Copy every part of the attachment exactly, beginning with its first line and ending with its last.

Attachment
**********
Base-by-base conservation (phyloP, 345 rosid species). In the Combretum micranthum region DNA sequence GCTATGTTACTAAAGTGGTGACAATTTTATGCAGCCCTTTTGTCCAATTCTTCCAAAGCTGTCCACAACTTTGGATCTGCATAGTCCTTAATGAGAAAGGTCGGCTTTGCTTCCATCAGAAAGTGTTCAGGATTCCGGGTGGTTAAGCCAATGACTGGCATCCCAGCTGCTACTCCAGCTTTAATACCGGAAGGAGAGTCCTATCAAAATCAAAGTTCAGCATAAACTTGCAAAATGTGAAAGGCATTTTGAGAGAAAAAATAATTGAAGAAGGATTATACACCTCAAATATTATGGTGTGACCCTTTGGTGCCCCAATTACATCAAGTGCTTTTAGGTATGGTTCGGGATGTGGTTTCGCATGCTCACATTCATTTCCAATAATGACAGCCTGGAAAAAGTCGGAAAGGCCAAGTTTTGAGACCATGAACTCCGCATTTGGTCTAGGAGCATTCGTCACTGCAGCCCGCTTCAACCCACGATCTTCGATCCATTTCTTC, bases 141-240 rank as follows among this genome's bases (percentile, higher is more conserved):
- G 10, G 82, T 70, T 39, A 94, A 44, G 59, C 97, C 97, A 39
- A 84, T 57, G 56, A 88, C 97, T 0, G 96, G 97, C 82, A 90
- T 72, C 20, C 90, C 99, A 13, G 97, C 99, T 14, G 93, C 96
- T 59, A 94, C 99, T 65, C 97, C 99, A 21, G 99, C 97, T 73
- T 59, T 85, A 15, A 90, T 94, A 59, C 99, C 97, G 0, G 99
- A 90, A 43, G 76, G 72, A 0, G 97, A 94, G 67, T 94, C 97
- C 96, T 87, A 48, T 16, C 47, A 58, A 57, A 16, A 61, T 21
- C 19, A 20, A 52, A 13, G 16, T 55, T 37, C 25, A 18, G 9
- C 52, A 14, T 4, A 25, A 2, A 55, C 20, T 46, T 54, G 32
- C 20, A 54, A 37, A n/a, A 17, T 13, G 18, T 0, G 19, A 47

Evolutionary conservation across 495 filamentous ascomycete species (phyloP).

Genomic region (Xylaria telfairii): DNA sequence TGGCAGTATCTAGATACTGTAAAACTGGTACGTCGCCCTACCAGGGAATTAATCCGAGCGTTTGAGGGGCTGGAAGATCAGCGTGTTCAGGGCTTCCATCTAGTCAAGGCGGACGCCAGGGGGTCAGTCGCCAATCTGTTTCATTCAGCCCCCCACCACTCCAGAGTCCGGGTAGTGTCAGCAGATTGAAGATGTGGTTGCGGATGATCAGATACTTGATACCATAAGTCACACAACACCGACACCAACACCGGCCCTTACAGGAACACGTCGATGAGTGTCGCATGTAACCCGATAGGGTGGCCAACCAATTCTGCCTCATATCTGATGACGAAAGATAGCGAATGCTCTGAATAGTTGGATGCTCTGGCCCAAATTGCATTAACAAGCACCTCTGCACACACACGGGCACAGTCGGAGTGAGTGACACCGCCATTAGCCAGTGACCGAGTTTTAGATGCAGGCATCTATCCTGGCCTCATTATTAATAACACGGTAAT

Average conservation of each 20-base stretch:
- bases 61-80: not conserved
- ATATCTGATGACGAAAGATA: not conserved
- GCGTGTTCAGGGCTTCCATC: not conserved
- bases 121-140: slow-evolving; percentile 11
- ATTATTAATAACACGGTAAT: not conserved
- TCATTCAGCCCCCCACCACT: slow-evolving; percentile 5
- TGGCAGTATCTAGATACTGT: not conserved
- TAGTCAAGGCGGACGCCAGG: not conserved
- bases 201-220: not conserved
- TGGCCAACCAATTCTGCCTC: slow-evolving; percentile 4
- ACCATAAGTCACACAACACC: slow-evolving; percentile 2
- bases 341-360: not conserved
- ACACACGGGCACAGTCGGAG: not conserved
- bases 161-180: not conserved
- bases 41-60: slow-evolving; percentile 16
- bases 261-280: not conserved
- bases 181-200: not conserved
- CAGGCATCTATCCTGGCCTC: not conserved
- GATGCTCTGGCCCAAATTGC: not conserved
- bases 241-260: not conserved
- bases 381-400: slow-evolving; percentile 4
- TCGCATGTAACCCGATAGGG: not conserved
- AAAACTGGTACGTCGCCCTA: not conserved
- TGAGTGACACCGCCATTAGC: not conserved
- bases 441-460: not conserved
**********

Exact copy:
Base-by-base conservation (phyloP, 345 rosid species). In the Combretum micranthum region DNA sequence GCTATGTTACTAAAGTGGTGACAATTTTATGCAGCCCTTTTGTCCAATTCTTCCAAAGCTGTCCACAACTTTGGATCTGCATAGTCCTTAATGAGAAAGGTCGGCTTTGCTTCCATCAGAAAGTGTTCAGGATTCCGGGTGGTTAAGCCAATGACTGGCATCCCAGCTGCTACTCCAGCTTTAATACCGGAAGGAGAGTCCTATCAAAATCAAAGTTCAGCATAAACTTGCAAAATGTGAAAGGCATTTTGAGAGAAAAAATAATTGAAGAAGGATTATACACCTCAAATATTATGGTGTGACCCTTTGGTGCCCCAATTACATCAAGTGCTTTTAGGTATGGTTCGGGATGTGGTTTCGCATGCTCACATTCATTTCCAATAATGACAGCCTGGAAAAAGTCGGAAAGGCCAAGTTTTGAGACCATGAACTCCGCATTTGGTCTAGGAGCATTCGTCACTGCAGCCCGCTTCAACCCACGATCTTCGATCCATTTCTTC, bases 141-240 rank as follows among this genome's bases (percentile, higher is more conserved):
- G 10, G 82, T 70, T 39, A 94, A 44, G 59, C 97, C 97, A 39
- A 84, T 57, G 56, A 88, C 97, T 0, G 96, G 97, C 82, A 90
- T 72, C 20, C 90, C 99, A 13, G 97, C 99, T 14, G 93, C 96
- T 59, A 94, C 99, T 65, C 97, C 99, A 21, G 99, C 97, T 73
- T 59, T 85, A 15, A 90, T 94, A 59, C 99, C 97, G 0, G 99
- A 90, A 43, G 76, G 72, A 0, G 97, A 94, G 67, T 94, C 97
- C 96, T 87, A 48, T 16, C 47, A 58, A 57, A 16, A 61, T 21
- C 19, A 20, A 52, A 13, G 16, T 55, T 37, C 25, A 18, G 9
- C 52, A 14, T 4, A 25, A 2, A 55, C 20, T 46, T 54, G 32
- C 20, A 54, A 37, A n/a, A 17, T 13, G 18, T 0, G 19, A 47

Evolutionary conservation across 495 filamentous ascomycete species (phyloP).

Genomic region (Xylaria telfairii): DNA sequence TGGCAGTATCTAGATACTGTAAAACTGGTACGTCGCCCTACCAGGGAATTAATCCGAGCGTTTGAGGGGCTGGAAGATCAGCGTGTTCAGGGCTTCCATCTAGTCAAGGCGGACGCCAGGGGGTCAGTCGCCAATCTGTTTCATTCAGCCCCCCACCACTCCAGAGTCCGGGTAGTGTCAGCAGATTGAAGATGTGGTTGCGGATGATCAGATACTTGATACCATAAGTCACACAACACCGACACCAACACCGGCCCTTACAGGAACACGTCGATGAGTGTCGCATGTAACCCGATAGGGTGGCCAACCAATTCTGCCTCATATCTGATGACGAAAGATAGCGAATGCTCTGAATAGTTGGATGCTCTGGCCCAAATTGCATTAACAAGCACCTCTGCACACACACGGGCACAGTCGGAGTGAGTGACACCGCCATTAGCCAGTGACCGAGTTTTAGATGCAGGCATCTATCCTGGCCTCATTATTAATAACACGGTAAT

Average conservation of each 20-base stretch:
- bases 61-80: not conserved
- ATATCTGATGACGAAAGATA: not conserved
- GCGTGTTCAGGGCTTCCATC: not conserved
- bases 121-140: slow-evolving; percentile 11
- ATTATTAATAACACGGTAAT: not conserved
- TCATTCAGCCCCCCACCACT: slow-evolving; percentile 5
- TGGCAGTATCTAGATACTGT: not conserved
- TAGTCAAGGCGGACGCCAGG: not conserved
- bases 201-220: not conserved
- TGGCCAACCAATTCTGCCTC: slow-evolving; percentile 4
- ACCATAAGTCACACAACACC: slow-evolving; percentile 2
- bases 341-360: not conserved
- ACACACGGGCACAGTCGGAG: not conserved
- bases 161-180: not conserved
- bases 41-60: slow-evolving; percentile 16
- bases 261-280: not conserved
- bases 181-200: not conserved
- CAGGCATCTATCCTGGCCTC: not conserved
- GATGCTCTGGCCCAAATTGC: not conserved
- bases 241-260: not conserved
- bases 381-400: slow-evolving; percentile 4
- TCGCATGTAACCCGATAGGG: not conserved
- AAAACTGGTACGTCGCCCTA: not conserved
- TGAGTGACACCGCCATTAGC: not conserved
- bases 441-460: not conserved